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Out-Law Analysis 7 min. read

New Financial Services and Markets Act will establish UK’s post-Brexit regulatory framework

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Less than a year since it was first laid before parliament, the Financial Services and Markets Bill has been granted Royal Assent – firing the starting pistol on what is likely to be a marathon effort to establish the UK’s post-Brexit financial services legislative and regulatory landscape.

Although the final published version is not yet available, we expect the new Financial Services and Markets Act will be lengthy and wide-ranging. It will provide for a comprehensive “rewiring” of UK financial services regulation by enabling retained EU financial services law to be revoked and replaced with rewritten requirements specifically designed for the UK. It also brings into regulation aspects of the sector which had not previously been within the UK’s financial services regulators’ remit, seeking to build what government has described as “a smarter financial services framework” for the UK.

Our comments below are based on our understanding of the final position reached in parliament prior to the Bill receiving Royal Assent on 29 June.

The FSMA model of financial services regulation

The Act takes forward the outcome of HM Treasury’s ‘future regulatory framework’ review, by enabling areas of financial services regulation currently contained in retained EU law to be brought into the UK’s 2000 Financial Services and Markets Act (FSMA) model. This is the UK’s existing domestic model for financial services regulation, for which parliament and government set the overall policy framework as well as regulators' objectives, following on from which the independent financial services regulators set detailed rules applying to firms.

The Act enables the move to a so-called ‘comprehensive FSMA model’, by creating the mechanism to enable areas of financial services regulation currently in retained EU law to be moved into the FSMA model. It does so by specifying the retained EU financial services law it revokes and empowering the UK’s financial services regulators to make rules for those areas to replace it. The Act also empowers HM Treasury to restate in UK legislation those aspects of retained EU law, modified as necessary, that continue to be needed for the comprehensive FSMA model.

There will need to be close liaison and coordination between HM Treasury and the relevant regulators where retained EU law is to be replaced by their rules, to ensure there are no gaps – either in terms of coverage or timing

A staged process is envisaged for moving retained EU law into the comprehensive FSMA model, with the government expecting much retained EU law to be replaced with rules in the UK financial services regulators’ rule books, rather than with legislation. Where it is necessary to replace retained EU law with regulators’ rules, the legislation is not expected to be revoked until the relevant rules have been drafted, consulted upon as required, and finalised. Prior to its revocation, HM Treasury will have the power to modify retained EU law for specified purposes, such as to protect consumers or the UK’s financial system.

As well as providing the statutory tools for the post-Brexit reshaping of UK financial services law and regulation, the Act enhances the powers – and expands the remit – of the UK’s financial regulators. This includes increasing their oversight of financial market infrastructure and so-called ‘critical third parties’ that provide services to the sector. The Act takes forward key measures identified in HM Treasury’s wholesale markets review and UK listing review, giving the Financial Conduct Authority (FCA) rule-making powers in relation to the new regime it introduces for ‘designated activities’. It also brings into regulation certain digital settlement assets used for payment and extends the financial promotion regime to certain cryptoassets.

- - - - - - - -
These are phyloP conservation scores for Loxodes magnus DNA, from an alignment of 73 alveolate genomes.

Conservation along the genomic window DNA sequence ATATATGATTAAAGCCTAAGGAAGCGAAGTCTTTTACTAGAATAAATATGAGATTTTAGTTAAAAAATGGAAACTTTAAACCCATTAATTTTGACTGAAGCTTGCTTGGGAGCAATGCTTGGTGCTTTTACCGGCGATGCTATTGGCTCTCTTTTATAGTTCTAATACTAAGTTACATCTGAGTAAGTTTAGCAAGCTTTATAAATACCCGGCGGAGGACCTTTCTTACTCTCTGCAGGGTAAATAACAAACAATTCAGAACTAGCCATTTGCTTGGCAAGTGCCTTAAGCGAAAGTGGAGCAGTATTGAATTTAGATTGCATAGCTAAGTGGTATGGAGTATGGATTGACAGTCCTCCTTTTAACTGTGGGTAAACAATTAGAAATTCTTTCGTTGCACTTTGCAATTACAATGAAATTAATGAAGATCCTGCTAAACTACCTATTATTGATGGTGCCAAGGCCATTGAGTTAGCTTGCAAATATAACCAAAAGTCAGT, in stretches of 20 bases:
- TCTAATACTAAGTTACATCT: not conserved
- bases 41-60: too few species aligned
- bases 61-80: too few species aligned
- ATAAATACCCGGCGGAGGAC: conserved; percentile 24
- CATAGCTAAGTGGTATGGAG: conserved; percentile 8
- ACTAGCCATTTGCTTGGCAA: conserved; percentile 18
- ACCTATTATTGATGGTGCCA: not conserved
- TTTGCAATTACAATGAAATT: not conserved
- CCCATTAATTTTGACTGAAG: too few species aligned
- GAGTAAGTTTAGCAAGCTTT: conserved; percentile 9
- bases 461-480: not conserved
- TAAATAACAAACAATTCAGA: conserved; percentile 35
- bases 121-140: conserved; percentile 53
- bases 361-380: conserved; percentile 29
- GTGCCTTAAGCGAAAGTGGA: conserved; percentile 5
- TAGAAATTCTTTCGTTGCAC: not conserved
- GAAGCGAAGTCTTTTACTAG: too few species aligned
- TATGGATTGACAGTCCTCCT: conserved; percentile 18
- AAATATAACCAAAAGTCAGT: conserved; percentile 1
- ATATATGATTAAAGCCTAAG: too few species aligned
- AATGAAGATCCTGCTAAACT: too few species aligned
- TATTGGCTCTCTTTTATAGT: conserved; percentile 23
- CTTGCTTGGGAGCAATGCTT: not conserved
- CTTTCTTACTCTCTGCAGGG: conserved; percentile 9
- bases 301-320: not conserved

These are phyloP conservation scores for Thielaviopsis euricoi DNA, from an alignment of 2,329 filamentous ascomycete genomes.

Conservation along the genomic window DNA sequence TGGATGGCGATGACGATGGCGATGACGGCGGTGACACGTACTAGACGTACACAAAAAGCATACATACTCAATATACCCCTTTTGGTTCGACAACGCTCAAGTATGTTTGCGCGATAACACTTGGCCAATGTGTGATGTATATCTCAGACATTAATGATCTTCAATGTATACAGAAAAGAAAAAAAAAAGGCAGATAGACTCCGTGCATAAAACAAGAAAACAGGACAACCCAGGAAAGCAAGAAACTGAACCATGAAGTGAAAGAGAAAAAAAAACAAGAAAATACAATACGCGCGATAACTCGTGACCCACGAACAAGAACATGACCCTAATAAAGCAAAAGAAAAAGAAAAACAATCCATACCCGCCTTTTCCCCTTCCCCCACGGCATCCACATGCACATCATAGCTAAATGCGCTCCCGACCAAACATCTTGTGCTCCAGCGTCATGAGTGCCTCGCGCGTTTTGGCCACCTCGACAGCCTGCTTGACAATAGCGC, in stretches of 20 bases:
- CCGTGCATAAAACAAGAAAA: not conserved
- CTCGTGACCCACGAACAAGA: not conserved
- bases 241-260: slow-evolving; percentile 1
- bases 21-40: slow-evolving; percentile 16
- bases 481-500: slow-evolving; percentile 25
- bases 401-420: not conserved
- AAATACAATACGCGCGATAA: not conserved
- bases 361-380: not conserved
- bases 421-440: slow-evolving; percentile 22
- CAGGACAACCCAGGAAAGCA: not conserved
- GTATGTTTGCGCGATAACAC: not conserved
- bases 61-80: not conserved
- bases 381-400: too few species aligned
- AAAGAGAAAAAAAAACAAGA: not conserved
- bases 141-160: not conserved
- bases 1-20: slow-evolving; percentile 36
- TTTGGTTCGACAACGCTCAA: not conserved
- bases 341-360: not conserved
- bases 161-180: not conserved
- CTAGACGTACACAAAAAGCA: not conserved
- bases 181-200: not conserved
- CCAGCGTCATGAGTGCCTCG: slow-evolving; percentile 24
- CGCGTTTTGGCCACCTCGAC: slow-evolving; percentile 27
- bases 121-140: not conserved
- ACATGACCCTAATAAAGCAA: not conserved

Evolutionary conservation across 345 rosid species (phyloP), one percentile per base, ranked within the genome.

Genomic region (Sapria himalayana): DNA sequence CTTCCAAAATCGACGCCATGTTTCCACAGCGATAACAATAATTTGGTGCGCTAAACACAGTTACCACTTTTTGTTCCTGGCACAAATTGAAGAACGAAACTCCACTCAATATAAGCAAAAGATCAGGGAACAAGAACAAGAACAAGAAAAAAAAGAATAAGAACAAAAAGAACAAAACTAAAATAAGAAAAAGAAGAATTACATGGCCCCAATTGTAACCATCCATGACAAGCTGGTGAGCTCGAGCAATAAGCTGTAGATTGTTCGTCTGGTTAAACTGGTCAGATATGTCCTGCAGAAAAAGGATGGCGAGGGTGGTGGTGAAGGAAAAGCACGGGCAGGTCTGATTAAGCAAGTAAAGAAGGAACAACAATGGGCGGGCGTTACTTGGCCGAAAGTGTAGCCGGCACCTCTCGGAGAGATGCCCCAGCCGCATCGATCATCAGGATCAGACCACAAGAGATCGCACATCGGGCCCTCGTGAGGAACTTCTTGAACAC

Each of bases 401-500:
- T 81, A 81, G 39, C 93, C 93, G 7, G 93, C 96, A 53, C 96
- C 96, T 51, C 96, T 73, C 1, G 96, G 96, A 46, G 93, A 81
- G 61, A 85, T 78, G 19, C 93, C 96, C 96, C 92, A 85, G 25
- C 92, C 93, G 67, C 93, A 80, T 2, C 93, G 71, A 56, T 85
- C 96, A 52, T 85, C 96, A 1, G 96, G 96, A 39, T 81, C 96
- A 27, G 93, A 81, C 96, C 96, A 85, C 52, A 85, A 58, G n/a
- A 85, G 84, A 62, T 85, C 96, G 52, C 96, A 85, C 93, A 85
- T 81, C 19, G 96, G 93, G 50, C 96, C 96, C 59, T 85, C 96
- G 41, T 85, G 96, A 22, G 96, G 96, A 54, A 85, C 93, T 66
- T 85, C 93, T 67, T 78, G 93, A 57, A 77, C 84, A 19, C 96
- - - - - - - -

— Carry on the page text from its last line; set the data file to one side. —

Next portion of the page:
A smarter financial services framework

Some of the detail of how the Act will impact in practice has already been communicated by the government in the context of the so-called ‘Edinburgh reforms’ announced in late 2022. Among the 30 or so areas for which reforms were proposed, an HM Treasury policy statement gave more detail on how the new legislative and regulatory powers in the Act could be used.

It also outlined the government’s approach to implementing the programme to repeal retained EU financial services law. According to the statement, HM Treasury had, by last December, identified 43 “core” items of retained EU financial services law which would be divided into tranches to transition into the comprehensive FSMA model.

The first tranche relates to taking forward proposals from market reviews including the wholesale markets, listing and securitisation reviews. The second tranche focusses on areas perceived to have the greatest potential to drive economic growth for the UK, with the third tranche covering the remainder of the core files. According to the policy statement, the government expects to make significant progress on those core items in the first two tranches by the end of 2023.

Illustrative statutory instruments have already been released for prospectuses, securitisation, and payment services and e-money. These were not intended to be final, but indicate how the new powers in the Act could be used to separate out detailed legislative provisions into high level regulations and detailed firm-facing rulebook requirements. They are examples of how the FSMA model could be used on the ground. However, absent the corresponding consultations on the rulebook text, the full picture of how the regulatory regimes in these areas will look remains unclear.

There will need to be close liaison and coordination between HM Treasury and the relevant regulators where retained EU law is to be replaced by their rules, to ensure there are no gaps – either in terms of coverage or timing. Impacted businesses will need to know whether there will be material changes from the existing retained EU regimes being replaced, and when the replacement rules will be live. Repeal of retained EU law and activation of replacement rules will need to be synchronised and the market fully apprised as to any changes.